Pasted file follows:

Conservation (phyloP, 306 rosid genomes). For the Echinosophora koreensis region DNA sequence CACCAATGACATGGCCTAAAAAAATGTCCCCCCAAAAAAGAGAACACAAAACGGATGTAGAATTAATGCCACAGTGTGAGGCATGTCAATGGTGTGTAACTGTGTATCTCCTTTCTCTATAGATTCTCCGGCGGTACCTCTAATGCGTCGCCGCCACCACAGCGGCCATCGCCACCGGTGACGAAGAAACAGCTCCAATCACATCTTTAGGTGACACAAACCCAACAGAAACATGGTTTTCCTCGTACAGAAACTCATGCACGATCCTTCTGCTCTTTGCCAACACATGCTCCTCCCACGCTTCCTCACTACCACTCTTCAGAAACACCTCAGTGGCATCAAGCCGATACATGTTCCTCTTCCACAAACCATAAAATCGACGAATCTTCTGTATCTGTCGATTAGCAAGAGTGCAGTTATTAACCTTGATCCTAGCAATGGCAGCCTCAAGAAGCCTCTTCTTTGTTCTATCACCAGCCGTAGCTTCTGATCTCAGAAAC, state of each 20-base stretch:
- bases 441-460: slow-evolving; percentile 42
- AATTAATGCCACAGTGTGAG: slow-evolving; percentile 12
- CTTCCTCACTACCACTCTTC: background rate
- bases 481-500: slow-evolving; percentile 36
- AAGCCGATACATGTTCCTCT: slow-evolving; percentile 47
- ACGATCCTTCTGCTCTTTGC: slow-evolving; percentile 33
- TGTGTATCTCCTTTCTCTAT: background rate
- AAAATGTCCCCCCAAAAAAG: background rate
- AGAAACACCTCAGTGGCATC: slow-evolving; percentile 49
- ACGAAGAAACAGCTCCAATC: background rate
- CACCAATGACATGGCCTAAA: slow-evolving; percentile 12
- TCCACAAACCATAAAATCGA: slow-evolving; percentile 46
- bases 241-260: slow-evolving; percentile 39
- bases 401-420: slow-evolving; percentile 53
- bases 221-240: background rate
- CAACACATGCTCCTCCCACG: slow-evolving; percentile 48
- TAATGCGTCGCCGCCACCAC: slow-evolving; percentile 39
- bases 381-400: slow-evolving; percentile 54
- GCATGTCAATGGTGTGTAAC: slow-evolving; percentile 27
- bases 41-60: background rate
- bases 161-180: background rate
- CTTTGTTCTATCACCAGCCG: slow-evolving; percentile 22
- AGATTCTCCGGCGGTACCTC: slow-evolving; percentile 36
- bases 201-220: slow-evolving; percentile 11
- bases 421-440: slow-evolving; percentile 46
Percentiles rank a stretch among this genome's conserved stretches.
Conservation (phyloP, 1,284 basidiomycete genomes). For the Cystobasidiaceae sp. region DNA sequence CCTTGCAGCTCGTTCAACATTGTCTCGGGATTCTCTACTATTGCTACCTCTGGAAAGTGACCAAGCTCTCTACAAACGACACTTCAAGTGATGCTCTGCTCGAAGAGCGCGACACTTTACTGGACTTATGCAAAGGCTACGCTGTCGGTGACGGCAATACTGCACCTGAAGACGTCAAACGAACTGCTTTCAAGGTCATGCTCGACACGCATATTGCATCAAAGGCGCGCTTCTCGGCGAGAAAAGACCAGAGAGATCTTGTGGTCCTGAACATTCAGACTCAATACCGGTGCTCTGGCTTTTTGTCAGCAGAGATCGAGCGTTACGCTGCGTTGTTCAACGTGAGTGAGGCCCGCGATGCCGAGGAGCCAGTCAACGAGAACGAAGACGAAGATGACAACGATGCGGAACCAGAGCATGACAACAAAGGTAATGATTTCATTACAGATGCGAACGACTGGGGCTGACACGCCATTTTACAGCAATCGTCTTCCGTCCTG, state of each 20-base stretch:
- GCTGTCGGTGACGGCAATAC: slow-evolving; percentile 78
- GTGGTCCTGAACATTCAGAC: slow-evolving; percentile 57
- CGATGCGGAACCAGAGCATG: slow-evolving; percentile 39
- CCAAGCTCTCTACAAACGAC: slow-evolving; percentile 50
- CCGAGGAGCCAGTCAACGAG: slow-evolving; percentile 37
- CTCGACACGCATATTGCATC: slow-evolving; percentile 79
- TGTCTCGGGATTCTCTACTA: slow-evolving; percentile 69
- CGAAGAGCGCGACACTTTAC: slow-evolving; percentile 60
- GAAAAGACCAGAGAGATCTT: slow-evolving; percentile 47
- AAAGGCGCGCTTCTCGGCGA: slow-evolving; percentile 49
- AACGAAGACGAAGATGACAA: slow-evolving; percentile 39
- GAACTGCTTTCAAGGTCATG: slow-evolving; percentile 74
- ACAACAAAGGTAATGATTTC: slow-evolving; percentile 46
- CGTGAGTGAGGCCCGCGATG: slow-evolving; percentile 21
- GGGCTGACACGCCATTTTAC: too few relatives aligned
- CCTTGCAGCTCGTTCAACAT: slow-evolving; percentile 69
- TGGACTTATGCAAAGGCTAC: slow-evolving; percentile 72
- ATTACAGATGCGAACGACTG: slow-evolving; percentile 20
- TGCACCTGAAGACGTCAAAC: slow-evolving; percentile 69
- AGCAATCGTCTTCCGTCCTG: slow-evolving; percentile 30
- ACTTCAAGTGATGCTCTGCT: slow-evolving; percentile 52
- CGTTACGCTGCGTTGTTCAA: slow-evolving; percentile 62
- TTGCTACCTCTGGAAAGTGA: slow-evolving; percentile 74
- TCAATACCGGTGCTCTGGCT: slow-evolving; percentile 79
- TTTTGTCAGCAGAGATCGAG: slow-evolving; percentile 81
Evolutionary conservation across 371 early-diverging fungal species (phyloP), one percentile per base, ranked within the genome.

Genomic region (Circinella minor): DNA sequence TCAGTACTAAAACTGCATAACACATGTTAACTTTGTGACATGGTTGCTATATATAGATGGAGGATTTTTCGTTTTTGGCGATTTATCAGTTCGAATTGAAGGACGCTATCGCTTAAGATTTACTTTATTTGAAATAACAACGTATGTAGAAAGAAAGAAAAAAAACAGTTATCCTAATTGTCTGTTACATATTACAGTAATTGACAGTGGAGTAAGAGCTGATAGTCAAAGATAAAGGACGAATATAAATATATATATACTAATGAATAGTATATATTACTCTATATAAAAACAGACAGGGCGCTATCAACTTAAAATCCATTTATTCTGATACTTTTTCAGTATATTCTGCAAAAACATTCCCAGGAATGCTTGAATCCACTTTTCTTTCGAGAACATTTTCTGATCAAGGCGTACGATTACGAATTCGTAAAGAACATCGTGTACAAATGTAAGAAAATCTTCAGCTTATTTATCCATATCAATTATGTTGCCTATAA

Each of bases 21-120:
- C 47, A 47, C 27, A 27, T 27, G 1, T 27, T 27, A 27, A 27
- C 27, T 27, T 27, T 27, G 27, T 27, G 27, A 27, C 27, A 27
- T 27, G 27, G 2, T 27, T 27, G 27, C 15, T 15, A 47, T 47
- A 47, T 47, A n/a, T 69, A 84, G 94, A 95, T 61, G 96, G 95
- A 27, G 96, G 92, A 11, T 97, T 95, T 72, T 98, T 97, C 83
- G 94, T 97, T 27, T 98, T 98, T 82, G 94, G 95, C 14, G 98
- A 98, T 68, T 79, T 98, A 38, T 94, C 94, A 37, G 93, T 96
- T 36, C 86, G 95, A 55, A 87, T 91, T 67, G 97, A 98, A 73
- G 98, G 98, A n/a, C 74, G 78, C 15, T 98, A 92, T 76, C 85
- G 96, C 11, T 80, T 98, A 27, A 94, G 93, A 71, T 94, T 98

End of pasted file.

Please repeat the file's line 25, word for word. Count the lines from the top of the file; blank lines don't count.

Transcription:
- bases 201-220: slow-evolving; percentile 11